What Are the Cures for a Stiff Neck?

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  • Written By: Dan Cavallari
  • Edited By: Bronwyn Harris
  • Last Modified Date: 31 August 2019
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The cures for a stiff neck will usually depend on what is causing the pain. Some of the causes of a stiff neck can be very minor and will require simple treatments such as stretching, rest, or painkilling medication, while other causes are more severe and may require a doctor's attention. It helps to start with easy cures for a stiff neck, such as rest and immobilization, and if those don't work, think about more intense treatments. If the pain becomes extreme, or if other symptoms such as a loss of motor control accompany the pain, see a doctor immediately.

Many stiff necks are caused by overuse or improper use of the neck muscles. Sitting at a computer for long periods of time with the head held in an improper position, for example, can lead to stiffness in the neck and shoulders. In this case, one of the best cures for a stiff neck is movement; it helps to get out of the chair and away from the computer periodically, and looking in various directions every so often will prevent excess strain on the muscles. Regular stretching exercises can help prevent injuries in the long term as well.


More severe stiff neck causes may require medical attention. A herniated disc, for example, will sometimes require immobilization using a brace or physical therapy to help restore mobility. In the most severe cases, various surgeries may be cures for a stiff neck, though these are usually reserved for only the most severe cases in which the stiffness worsens or does not abate after time. Nerve compression or damage is another reason surgery may be used, but surgery risks further damage to nerves and other sensitive tissues in and around the neck. Doctors will generally exhaust all other potential cures for a stiff neck before exploring surgery as an option.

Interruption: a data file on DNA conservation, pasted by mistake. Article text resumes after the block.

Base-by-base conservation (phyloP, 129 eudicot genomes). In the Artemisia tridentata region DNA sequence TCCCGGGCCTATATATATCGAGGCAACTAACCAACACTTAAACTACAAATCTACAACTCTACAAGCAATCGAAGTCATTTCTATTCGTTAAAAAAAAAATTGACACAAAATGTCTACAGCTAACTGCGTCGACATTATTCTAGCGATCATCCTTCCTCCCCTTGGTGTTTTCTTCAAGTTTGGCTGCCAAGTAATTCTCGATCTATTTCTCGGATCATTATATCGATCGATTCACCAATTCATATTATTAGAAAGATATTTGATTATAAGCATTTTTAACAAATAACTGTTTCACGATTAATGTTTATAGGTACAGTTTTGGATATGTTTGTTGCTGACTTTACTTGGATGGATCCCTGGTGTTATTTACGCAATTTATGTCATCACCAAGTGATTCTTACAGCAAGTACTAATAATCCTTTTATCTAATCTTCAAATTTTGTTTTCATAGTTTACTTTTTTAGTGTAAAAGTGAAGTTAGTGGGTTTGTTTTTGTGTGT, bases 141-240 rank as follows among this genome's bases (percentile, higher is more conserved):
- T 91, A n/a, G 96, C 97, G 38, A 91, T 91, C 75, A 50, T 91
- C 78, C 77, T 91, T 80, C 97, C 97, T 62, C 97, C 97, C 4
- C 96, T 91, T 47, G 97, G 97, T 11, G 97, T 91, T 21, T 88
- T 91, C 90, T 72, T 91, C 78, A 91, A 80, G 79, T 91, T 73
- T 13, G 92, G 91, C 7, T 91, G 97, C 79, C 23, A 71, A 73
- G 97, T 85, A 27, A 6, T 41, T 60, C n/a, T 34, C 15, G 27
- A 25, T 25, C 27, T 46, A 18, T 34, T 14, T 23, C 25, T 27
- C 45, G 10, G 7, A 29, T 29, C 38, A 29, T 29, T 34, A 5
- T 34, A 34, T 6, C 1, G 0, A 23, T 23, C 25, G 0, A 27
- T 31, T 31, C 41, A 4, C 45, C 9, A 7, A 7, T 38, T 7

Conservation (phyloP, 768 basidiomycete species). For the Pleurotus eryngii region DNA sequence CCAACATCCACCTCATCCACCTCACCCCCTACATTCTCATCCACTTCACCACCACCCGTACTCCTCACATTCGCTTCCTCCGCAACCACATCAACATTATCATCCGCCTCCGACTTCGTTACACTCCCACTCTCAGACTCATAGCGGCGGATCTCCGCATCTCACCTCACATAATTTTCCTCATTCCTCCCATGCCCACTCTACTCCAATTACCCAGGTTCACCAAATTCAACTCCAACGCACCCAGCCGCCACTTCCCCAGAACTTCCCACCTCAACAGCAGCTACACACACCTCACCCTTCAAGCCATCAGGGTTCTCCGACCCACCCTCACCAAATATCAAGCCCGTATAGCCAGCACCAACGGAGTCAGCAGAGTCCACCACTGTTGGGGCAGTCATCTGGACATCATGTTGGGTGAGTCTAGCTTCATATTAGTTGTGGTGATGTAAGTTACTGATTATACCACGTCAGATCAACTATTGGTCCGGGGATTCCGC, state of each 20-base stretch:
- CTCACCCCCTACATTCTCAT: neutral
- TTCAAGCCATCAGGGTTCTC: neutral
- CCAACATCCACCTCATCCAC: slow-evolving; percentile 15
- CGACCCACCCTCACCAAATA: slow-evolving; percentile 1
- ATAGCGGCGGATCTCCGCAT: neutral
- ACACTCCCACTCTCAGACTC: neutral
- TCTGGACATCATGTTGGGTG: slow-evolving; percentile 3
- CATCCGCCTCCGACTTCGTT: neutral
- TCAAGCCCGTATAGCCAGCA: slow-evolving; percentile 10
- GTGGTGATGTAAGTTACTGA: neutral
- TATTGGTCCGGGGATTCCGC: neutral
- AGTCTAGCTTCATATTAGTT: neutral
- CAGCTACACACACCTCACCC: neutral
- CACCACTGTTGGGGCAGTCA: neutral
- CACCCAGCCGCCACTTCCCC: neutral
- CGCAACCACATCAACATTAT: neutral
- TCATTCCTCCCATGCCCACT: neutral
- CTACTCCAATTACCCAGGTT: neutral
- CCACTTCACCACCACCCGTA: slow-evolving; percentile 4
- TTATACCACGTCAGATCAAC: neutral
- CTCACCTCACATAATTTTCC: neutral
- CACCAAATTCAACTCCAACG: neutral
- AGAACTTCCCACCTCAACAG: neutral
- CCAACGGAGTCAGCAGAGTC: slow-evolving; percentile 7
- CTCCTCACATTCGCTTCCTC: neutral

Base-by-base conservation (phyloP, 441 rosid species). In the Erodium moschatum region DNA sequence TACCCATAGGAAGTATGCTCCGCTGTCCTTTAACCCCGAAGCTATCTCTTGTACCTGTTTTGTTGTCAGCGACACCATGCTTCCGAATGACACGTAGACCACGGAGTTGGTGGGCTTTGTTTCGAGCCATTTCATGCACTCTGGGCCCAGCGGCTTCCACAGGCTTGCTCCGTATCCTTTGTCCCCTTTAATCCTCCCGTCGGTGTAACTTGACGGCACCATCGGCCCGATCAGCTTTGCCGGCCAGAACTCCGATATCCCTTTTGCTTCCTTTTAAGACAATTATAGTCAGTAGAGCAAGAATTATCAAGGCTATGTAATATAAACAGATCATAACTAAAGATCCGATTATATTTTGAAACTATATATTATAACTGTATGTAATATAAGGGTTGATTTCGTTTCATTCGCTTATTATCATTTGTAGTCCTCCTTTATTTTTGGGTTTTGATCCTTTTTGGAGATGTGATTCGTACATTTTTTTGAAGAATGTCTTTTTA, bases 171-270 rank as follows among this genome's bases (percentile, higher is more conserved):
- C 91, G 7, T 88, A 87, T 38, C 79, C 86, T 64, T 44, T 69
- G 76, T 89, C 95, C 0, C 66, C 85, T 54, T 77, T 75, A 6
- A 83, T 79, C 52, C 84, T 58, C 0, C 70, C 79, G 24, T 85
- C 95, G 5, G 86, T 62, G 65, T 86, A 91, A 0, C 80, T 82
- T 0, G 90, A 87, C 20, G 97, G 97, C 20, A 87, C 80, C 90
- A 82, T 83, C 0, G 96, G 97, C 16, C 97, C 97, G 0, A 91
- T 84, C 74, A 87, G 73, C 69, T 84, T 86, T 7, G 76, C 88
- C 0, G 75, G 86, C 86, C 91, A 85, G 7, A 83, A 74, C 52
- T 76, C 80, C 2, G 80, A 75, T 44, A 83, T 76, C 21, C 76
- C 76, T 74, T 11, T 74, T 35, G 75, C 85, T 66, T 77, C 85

Stiff necks can also be caused by direct traumas or other injuries from sports or physical activities. If this occurs, resting and icing the affected area is advised. If the condition persists, a trip to the doctor may be in order, as a muscle tear or strain may have occurred. Fractures of the vertebrae may also lead to stiffness and nerve damage. Anti-inflammatory medications can be used to reduce swelling, and painkillers can reduce discomfort. Immobilization of the neck and head may be required in the event of a neck fracture, or a severe muscle strain.



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Post 3

I took me about six months to realize that the cause of my stiff neck was my pillow. I switched to an orthopedic pillow and the stiffness I experienced in the mornings disappeared. Regular pillows are so bad for the neck.

I like memory foam orthopedic pillows because they take the shape of your neck while sleeping and support the space between the head and the neck.

Post 2

@anamur-- You could wear a posture belt or a cervical collar. Posture belts have tight straps that pull the shoulders back forcing you to sit straight. A cervical collar keeps the neck up.

I personally use a cervical collar all the time. I work in front of the computer all day and tend to crouch over with my neck down. It causes major stiffness, pain and soreness. The collar is great for this, after just one day of use, you will feel a lot better.

You can also try neck massages, stretching exercises for the neck and yoga.

Post 1

Are there any other remedies for stiff neck from incorrect posture/crouching?

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